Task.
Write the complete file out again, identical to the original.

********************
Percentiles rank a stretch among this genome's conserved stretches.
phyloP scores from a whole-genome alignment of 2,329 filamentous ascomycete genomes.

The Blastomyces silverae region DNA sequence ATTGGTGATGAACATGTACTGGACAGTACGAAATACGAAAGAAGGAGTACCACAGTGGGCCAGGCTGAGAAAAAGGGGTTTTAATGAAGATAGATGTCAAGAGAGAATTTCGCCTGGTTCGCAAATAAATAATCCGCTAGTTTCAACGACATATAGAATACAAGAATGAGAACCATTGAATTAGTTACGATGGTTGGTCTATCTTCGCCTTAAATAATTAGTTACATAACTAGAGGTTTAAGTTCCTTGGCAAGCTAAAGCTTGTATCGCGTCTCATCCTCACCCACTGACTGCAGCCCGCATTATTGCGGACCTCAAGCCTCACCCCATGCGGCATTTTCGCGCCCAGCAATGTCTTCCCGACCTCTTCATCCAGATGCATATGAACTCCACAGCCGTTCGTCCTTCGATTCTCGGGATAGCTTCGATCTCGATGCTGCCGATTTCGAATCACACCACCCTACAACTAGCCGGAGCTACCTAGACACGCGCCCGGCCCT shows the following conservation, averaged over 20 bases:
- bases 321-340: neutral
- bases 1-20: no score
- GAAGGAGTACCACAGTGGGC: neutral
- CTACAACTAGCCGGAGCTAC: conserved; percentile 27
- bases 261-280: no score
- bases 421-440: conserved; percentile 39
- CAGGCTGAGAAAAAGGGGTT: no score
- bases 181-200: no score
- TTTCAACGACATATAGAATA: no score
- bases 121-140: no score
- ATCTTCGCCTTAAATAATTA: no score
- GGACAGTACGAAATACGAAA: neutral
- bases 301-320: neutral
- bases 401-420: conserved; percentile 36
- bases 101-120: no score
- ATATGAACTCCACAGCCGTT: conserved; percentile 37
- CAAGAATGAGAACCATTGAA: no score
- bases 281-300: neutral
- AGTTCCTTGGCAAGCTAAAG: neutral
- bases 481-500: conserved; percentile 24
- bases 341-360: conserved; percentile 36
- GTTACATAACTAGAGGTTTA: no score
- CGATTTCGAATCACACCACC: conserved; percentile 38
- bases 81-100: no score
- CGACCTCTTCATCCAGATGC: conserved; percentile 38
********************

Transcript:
Percentiles rank a stretch among this genome's conserved stretches.
phyloP scores from a whole-genome alignment of 2,329 filamentous ascomycete genomes.

The Blastomyces silverae region DNA sequence ATTGGTGATGAACATGTACTGGACAGTACGAAATACGAAAGAAGGAGTACCACAGTGGGCCAGGCTGAGAAAAAGGGGTTTTAATGAAGATAGATGTCAAGAGAGAATTTCGCCTGGTTCGCAAATAAATAATCCGCTAGTTTCAACGACATATAGAATACAAGAATGAGAACCATTGAATTAGTTACGATGGTTGGTCTATCTTCGCCTTAAATAATTAGTTACATAACTAGAGGTTTAAGTTCCTTGGCAAGCTAAAGCTTGTATCGCGTCTCATCCTCACCCACTGACTGCAGCCCGCATTATTGCGGACCTCAAGCCTCACCCCATGCGGCATTTTCGCGCCCAGCAATGTCTTCCCGACCTCTTCATCCAGATGCATATGAACTCCACAGCCGTTCGTCCTTCGATTCTCGGGATAGCTTCGATCTCGATGCTGCCGATTTCGAATCACACCACCCTACAACTAGCCGGAGCTACCTAGACACGCGCCCGGCCCT shows the following conservation, averaged over 20 bases:
- bases 321-340: neutral
- bases 1-20: no score
- GAAGGAGTACCACAGTGGGC: neutral
- CTACAACTAGCCGGAGCTAC: conserved; percentile 27
- bases 261-280: no score
- bases 421-440: conserved; percentile 39
- CAGGCTGAGAAAAAGGGGTT: no score
- bases 181-200: no score
- TTTCAACGACATATAGAATA: no score
- bases 121-140: no score
- ATCTTCGCCTTAAATAATTA: no score
- GGACAGTACGAAATACGAAA: neutral
- bases 301-320: neutral
- bases 401-420: conserved; percentile 36
- bases 101-120: no score
- ATATGAACTCCACAGCCGTT: conserved; percentile 37
- CAAGAATGAGAACCATTGAA: no score
- bases 281-300: neutral
- AGTTCCTTGGCAAGCTAAAG: neutral
- bases 481-500: conserved; percentile 24
- bases 341-360: conserved; percentile 36
- GTTACATAACTAGAGGTTTA: no score
- CGATTTCGAATCACACCACC: conserved; percentile 38
- bases 81-100: no score
- CGACCTCTTCATCCAGATGC: conserved; percentile 38